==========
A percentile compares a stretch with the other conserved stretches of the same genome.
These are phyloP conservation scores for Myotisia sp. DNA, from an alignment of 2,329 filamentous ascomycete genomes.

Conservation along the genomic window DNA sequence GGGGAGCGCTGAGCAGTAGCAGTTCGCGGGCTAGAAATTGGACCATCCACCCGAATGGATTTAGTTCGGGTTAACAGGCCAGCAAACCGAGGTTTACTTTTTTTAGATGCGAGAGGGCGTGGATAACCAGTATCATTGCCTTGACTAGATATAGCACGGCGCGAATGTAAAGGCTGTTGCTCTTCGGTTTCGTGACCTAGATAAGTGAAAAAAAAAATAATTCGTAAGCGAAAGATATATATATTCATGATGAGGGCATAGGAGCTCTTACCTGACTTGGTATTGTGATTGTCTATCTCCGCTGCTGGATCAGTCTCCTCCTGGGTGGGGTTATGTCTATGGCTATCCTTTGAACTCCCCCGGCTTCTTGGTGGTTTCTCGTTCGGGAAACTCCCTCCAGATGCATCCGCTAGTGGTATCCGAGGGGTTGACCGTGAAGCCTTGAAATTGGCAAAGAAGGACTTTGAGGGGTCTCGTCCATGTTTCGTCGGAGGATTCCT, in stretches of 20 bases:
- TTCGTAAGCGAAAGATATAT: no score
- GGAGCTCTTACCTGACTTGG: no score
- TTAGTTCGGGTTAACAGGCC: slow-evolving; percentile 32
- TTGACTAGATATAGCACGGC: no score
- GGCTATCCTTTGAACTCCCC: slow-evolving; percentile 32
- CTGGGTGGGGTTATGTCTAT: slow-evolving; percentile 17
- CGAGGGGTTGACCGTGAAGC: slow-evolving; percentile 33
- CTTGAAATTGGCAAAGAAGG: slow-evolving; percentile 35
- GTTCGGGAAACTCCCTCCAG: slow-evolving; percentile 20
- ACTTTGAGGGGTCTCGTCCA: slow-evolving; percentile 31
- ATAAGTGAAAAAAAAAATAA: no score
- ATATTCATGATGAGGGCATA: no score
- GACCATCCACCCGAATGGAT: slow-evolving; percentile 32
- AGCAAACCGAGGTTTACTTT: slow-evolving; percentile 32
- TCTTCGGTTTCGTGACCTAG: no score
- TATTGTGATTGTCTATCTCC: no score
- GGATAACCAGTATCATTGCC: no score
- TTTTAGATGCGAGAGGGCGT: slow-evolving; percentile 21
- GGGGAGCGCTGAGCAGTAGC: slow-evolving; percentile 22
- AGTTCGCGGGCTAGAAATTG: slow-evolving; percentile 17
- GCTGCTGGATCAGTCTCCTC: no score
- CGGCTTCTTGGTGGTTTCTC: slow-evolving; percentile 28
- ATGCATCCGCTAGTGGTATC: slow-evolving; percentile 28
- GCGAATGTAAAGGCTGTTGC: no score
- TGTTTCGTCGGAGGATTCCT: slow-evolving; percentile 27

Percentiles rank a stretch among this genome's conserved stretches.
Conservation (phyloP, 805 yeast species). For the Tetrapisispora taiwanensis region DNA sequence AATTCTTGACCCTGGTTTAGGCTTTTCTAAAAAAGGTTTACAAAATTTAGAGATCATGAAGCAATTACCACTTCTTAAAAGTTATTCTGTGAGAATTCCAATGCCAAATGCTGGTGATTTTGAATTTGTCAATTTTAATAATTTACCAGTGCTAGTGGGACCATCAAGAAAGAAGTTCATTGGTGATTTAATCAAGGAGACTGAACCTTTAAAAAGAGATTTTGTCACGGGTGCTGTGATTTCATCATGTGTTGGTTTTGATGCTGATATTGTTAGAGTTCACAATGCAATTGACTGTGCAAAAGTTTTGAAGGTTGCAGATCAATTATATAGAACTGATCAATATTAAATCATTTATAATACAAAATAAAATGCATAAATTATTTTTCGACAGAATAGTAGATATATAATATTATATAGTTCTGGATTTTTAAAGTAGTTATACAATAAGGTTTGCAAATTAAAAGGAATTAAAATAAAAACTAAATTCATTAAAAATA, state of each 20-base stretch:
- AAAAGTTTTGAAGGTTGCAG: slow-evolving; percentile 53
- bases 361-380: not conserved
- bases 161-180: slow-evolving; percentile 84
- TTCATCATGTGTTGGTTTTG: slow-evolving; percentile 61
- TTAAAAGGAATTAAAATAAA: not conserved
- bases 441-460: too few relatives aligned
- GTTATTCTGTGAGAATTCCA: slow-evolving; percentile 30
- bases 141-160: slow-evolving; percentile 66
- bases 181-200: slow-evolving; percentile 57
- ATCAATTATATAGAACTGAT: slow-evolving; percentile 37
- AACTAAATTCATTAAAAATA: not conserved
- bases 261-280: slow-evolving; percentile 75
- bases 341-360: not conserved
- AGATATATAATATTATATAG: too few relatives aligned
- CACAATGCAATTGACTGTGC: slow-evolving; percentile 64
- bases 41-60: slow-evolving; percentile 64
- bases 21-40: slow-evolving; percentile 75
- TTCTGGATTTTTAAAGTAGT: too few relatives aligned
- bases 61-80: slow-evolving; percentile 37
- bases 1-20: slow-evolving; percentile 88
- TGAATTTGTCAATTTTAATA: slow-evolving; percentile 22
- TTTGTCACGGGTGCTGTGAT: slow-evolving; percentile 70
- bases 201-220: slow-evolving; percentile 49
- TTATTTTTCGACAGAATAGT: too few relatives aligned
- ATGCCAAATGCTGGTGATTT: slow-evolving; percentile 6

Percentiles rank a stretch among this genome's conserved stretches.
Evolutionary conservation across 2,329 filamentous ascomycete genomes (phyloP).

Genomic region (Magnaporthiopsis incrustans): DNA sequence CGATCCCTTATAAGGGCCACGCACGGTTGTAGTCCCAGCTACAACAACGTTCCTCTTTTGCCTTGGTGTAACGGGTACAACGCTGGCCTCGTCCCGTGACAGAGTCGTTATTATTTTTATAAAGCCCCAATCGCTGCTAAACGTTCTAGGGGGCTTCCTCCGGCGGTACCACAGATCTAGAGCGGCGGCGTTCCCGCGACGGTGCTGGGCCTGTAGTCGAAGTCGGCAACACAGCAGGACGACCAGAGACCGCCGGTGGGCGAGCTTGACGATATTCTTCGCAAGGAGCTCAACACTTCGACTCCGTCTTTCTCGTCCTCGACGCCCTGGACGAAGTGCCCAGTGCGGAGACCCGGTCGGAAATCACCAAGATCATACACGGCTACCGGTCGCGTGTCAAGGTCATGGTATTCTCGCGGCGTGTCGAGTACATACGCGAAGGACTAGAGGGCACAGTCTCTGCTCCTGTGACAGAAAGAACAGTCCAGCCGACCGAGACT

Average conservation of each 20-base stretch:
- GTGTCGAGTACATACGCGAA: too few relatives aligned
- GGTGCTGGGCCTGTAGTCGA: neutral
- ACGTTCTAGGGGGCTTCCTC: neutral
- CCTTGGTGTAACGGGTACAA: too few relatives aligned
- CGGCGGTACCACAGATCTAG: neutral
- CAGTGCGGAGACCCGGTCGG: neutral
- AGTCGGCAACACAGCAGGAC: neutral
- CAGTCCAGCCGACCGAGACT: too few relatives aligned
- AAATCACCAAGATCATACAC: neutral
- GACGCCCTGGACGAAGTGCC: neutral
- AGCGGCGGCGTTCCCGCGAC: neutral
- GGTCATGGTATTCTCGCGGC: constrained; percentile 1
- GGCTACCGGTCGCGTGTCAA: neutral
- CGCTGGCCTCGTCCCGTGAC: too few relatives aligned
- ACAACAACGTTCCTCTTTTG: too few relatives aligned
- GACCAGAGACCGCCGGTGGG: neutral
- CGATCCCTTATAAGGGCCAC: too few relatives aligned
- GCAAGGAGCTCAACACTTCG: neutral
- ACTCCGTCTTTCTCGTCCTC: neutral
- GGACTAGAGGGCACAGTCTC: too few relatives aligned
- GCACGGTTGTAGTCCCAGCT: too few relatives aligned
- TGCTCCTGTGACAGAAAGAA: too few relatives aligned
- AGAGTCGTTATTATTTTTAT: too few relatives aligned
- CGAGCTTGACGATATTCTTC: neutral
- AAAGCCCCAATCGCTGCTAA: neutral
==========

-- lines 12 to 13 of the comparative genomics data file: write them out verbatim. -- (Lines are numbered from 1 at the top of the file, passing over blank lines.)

- GTTCGGGAAACTCCCTCCAG: slow-evolving; percentile 20
- ACTTTGAGGGGTCTCGTCCA: slow-evolving; percentile 31